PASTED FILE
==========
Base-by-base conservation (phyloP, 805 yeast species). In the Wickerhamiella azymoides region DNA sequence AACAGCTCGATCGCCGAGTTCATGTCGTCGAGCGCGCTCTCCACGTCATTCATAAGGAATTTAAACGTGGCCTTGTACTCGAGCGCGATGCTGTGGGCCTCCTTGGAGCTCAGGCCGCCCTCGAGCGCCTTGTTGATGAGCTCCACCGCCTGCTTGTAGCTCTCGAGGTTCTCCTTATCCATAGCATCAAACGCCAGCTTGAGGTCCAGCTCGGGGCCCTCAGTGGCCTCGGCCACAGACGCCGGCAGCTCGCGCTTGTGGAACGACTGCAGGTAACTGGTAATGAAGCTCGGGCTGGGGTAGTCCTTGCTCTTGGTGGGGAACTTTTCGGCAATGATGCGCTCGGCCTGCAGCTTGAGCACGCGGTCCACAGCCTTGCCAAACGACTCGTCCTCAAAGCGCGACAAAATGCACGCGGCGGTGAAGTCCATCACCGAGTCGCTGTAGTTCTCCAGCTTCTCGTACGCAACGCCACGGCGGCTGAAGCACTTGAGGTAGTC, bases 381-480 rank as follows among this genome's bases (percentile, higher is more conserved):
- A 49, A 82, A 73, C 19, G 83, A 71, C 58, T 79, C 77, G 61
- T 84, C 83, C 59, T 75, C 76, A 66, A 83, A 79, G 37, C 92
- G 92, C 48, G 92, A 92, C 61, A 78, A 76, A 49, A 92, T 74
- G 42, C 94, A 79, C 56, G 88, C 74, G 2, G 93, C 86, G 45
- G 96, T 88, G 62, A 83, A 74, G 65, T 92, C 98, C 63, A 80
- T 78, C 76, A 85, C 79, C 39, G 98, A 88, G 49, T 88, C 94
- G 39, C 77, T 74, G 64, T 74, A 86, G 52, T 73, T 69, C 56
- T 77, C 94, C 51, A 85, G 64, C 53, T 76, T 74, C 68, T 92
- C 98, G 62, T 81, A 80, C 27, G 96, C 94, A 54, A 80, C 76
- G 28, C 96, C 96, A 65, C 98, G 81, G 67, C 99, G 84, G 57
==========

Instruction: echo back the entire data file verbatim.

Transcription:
Base-by-base conservation (phyloP, 805 yeast species). In the Wickerhamiella azymoides region DNA sequence AACAGCTCGATCGCCGAGTTCATGTCGTCGAGCGCGCTCTCCACGTCATTCATAAGGAATTTAAACGTGGCCTTGTACTCGAGCGCGATGCTGTGGGCCTCCTTGGAGCTCAGGCCGCCCTCGAGCGCCTTGTTGATGAGCTCCACCGCCTGCTTGTAGCTCTCGAGGTTCTCCTTATCCATAGCATCAAACGCCAGCTTGAGGTCCAGCTCGGGGCCCTCAGTGGCCTCGGCCACAGACGCCGGCAGCTCGCGCTTGTGGAACGACTGCAGGTAACTGGTAATGAAGCTCGGGCTGGGGTAGTCCTTGCTCTTGGTGGGGAACTTTTCGGCAATGATGCGCTCGGCCTGCAGCTTGAGCACGCGGTCCACAGCCTTGCCAAACGACTCGTCCTCAAAGCGCGACAAAATGCACGCGGCGGTGAAGTCCATCACCGAGTCGCTGTAGTTCTCCAGCTTCTCGTACGCAACGCCACGGCGGCTGAAGCACTTGAGGTAGTC, bases 381-480 rank as follows among this genome's bases (percentile, higher is more conserved):
- A 49, A 82, A 73, C 19, G 83, A 71, C 58, T 79, C 77, G 61
- T 84, C 83, C 59, T 75, C 76, A 66, A 83, A 79, G 37, C 92
- G 92, C 48, G 92, A 92, C 61, A 78, A 76, A 49, A 92, T 74
- G 42, C 94, A 79, C 56, G 88, C 74, G 2, G 93, C 86, G 45
- G 96, T 88, G 62, A 83, A 74, G 65, T 92, C 98, C 63, A 80
- T 78, C 76, A 85, C 79, C 39, G 98, A 88, G 49, T 88, C 94
- G 39, C 77, T 74, G 64, T 74, A 86, G 52, T 73, T 69, C 56
- T 77, C 94, C 51, A 85, G 64, C 53, T 76, T 74, C 68, T 92
- C 98, G 62, T 81, A 80, C 27, G 96, C 94, A 54, A 80, C 76
- G 28, C 96, C 96, A 65, C 98, G 81, G 67, C 99, G 84, G 57